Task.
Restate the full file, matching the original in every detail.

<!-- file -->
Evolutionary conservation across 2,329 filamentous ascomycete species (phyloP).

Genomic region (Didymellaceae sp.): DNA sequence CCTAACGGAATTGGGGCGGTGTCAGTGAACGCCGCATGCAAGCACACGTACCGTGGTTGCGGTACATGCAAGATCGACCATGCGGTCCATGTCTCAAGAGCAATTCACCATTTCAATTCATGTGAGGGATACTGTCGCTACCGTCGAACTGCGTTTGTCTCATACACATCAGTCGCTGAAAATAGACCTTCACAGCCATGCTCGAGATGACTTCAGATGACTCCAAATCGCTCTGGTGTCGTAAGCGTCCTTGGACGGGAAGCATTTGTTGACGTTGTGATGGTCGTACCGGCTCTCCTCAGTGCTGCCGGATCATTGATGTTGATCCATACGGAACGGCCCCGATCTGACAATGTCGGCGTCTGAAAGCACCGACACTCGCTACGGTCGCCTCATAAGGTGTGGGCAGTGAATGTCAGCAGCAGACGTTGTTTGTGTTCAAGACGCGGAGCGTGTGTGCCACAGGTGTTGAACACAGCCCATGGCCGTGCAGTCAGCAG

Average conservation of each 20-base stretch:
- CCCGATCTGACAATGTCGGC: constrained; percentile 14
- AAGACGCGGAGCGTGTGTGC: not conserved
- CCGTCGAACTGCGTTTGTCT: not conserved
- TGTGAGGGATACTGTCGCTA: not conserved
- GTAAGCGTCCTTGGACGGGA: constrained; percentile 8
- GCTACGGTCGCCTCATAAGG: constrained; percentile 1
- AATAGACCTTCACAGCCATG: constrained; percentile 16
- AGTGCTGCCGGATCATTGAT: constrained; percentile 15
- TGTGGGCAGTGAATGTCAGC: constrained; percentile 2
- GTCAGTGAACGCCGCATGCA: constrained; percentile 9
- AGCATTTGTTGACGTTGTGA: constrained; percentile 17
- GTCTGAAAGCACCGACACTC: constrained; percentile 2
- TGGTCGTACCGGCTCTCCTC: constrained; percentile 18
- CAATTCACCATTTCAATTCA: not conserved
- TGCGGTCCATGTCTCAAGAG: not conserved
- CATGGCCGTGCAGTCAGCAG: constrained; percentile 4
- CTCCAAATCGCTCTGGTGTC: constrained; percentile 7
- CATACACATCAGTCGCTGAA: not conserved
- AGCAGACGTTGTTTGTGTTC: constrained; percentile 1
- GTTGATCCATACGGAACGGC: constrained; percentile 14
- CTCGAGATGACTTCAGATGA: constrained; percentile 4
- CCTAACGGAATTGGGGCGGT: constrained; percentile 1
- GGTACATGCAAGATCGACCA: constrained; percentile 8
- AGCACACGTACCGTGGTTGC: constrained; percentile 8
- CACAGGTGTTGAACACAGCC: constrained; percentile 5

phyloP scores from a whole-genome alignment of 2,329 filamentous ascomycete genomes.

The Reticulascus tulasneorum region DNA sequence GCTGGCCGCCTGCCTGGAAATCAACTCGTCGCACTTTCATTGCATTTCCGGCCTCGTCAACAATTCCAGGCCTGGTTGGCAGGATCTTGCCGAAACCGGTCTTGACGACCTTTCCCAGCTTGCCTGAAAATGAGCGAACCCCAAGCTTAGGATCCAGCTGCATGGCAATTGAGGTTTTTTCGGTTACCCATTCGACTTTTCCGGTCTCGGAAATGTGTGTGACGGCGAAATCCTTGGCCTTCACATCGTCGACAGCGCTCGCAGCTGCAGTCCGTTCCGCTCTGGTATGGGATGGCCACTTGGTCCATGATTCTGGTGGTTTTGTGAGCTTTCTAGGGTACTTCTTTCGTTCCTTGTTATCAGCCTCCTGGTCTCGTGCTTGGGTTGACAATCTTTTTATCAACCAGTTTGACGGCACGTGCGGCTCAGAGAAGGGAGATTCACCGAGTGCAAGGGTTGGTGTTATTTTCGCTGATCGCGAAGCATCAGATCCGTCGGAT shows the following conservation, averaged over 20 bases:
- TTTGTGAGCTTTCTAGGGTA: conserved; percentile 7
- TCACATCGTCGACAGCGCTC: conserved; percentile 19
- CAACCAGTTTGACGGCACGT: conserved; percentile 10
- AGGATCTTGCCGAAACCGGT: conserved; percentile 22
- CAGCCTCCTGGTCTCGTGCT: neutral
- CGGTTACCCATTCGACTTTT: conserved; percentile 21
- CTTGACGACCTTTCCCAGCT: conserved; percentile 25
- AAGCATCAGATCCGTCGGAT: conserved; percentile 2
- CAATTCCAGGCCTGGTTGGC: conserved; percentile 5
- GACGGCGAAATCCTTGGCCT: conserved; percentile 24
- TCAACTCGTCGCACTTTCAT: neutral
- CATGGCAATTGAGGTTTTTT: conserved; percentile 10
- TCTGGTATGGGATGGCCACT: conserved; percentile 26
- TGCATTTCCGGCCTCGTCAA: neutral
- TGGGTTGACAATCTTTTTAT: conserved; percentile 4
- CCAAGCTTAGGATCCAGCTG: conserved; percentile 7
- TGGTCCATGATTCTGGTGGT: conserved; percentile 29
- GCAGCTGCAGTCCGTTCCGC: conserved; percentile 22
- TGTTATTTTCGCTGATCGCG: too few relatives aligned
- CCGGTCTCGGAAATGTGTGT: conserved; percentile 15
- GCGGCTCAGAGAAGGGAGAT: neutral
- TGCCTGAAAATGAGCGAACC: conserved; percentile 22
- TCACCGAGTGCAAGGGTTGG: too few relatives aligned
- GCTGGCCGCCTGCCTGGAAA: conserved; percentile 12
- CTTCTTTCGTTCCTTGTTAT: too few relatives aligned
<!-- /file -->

Evolutionary conservation across 2,329 filamentous ascomycete species (phyloP).

Genomic region (Didymellaceae sp.): DNA sequence CCTAACGGAATTGGGGCGGTGTCAGTGAACGCCGCATGCAAGCACACGTACCGTGGTTGCGGTACATGCAAGATCGACCATGCGGTCCATGTCTCAAGAGCAATTCACCATTTCAATTCATGTGAGGGATACTGTCGCTACCGTCGAACTGCGTTTGTCTCATACACATCAGTCGCTGAAAATAGACCTTCACAGCCATGCTCGAGATGACTTCAGATGACTCCAAATCGCTCTGGTGTCGTAAGCGTCCTTGGACGGGAAGCATTTGTTGACGTTGTGATGGTCGTACCGGCTCTCCTCAGTGCTGCCGGATCATTGATGTTGATCCATACGGAACGGCCCCGATCTGACAATGTCGGCGTCTGAAAGCACCGACACTCGCTACGGTCGCCTCATAAGGTGTGGGCAGTGAATGTCAGCAGCAGACGTTGTTTGTGTTCAAGACGCGGAGCGTGTGTGCCACAGGTGTTGAACACAGCCCATGGCCGTGCAGTCAGCAG

Average conservation of each 20-base stretch:
- CCCGATCTGACAATGTCGGC: constrained; percentile 14
- AAGACGCGGAGCGTGTGTGC: not conserved
- CCGTCGAACTGCGTTTGTCT: not conserved
- TGTGAGGGATACTGTCGCTA: not conserved
- GTAAGCGTCCTTGGACGGGA: constrained; percentile 8
- GCTACGGTCGCCTCATAAGG: constrained; percentile 1
- AATAGACCTTCACAGCCATG: constrained; percentile 16
- AGTGCTGCCGGATCATTGAT: constrained; percentile 15
- TGTGGGCAGTGAATGTCAGC: constrained; percentile 2
- GTCAGTGAACGCCGCATGCA: constrained; percentile 9
- AGCATTTGTTGACGTTGTGA: constrained; percentile 17
- GTCTGAAAGCACCGACACTC: constrained; percentile 2
- TGGTCGTACCGGCTCTCCTC: constrained; percentile 18
- CAATTCACCATTTCAATTCA: not conserved
- TGCGGTCCATGTCTCAAGAG: not conserved
- CATGGCCGTGCAGTCAGCAG: constrained; percentile 4
- CTCCAAATCGCTCTGGTGTC: constrained; percentile 7
- CATACACATCAGTCGCTGAA: not conserved
- AGCAGACGTTGTTTGTGTTC: constrained; percentile 1
- GTTGATCCATACGGAACGGC: constrained; percentile 14
- CTCGAGATGACTTCAGATGA: constrained; percentile 4
- CCTAACGGAATTGGGGCGGT: constrained; percentile 1
- GGTACATGCAAGATCGACCA: constrained; percentile 8
- AGCACACGTACCGTGGTTGC: constrained; percentile 8
- CACAGGTGTTGAACACAGCC: constrained; percentile 5

phyloP scores from a whole-genome alignment of 2,329 filamentous ascomycete genomes.

The Reticulascus tulasneorum region DNA sequence GCTGGCCGCCTGCCTGGAAATCAACTCGTCGCACTTTCATTGCATTTCCGGCCTCGTCAACAATTCCAGGCCTGGTTGGCAGGATCTTGCCGAAACCGGTCTTGACGACCTTTCCCAGCTTGCCTGAAAATGAGCGAACCCCAAGCTTAGGATCCAGCTGCATGGCAATTGAGGTTTTTTCGGTTACCCATTCGACTTTTCCGGTCTCGGAAATGTGTGTGACGGCGAAATCCTTGGCCTTCACATCGTCGACAGCGCTCGCAGCTGCAGTCCGTTCCGCTCTGGTATGGGATGGCCACTTGGTCCATGATTCTGGTGGTTTTGTGAGCTTTCTAGGGTACTTCTTTCGTTCCTTGTTATCAGCCTCCTGGTCTCGTGCTTGGGTTGACAATCTTTTTATCAACCAGTTTGACGGCACGTGCGGCTCAGAGAAGGGAGATTCACCGAGTGCAAGGGTTGGTGTTATTTTCGCTGATCGCGAAGCATCAGATCCGTCGGAT shows the following conservation, averaged over 20 bases:
- TTTGTGAGCTTTCTAGGGTA: conserved; percentile 7
- TCACATCGTCGACAGCGCTC: conserved; percentile 19
- CAACCAGTTTGACGGCACGT: conserved; percentile 10
- AGGATCTTGCCGAAACCGGT: conserved; percentile 22
- CAGCCTCCTGGTCTCGTGCT: neutral
- CGGTTACCCATTCGACTTTT: conserved; percentile 21
- CTTGACGACCTTTCCCAGCT: conserved; percentile 25
- AAGCATCAGATCCGTCGGAT: conserved; percentile 2
- CAATTCCAGGCCTGGTTGGC: conserved; percentile 5
- GACGGCGAAATCCTTGGCCT: conserved; percentile 24
- TCAACTCGTCGCACTTTCAT: neutral
- CATGGCAATTGAGGTTTTTT: conserved; percentile 10
- TCTGGTATGGGATGGCCACT: conserved; percentile 26
- TGCATTTCCGGCCTCGTCAA: neutral
- TGGGTTGACAATCTTTTTAT: conserved; percentile 4
- CCAAGCTTAGGATCCAGCTG: conserved; percentile 7
- TGGTCCATGATTCTGGTGGT: conserved; percentile 29
- GCAGCTGCAGTCCGTTCCGC: conserved; percentile 22
- TGTTATTTTCGCTGATCGCG: too few relatives aligned
- CCGGTCTCGGAAATGTGTGT: conserved; percentile 15
- GCGGCTCAGAGAAGGGAGAT: neutral
- TGCCTGAAAATGAGCGAACC: conserved; percentile 22
- TCACCGAGTGCAAGGGTTGG: too few relatives aligned
- GCTGGCCGCCTGCCTGGAAA: conserved; percentile 12
- CTTCTTTCGTTCCTTGTTAT: too few relatives aligned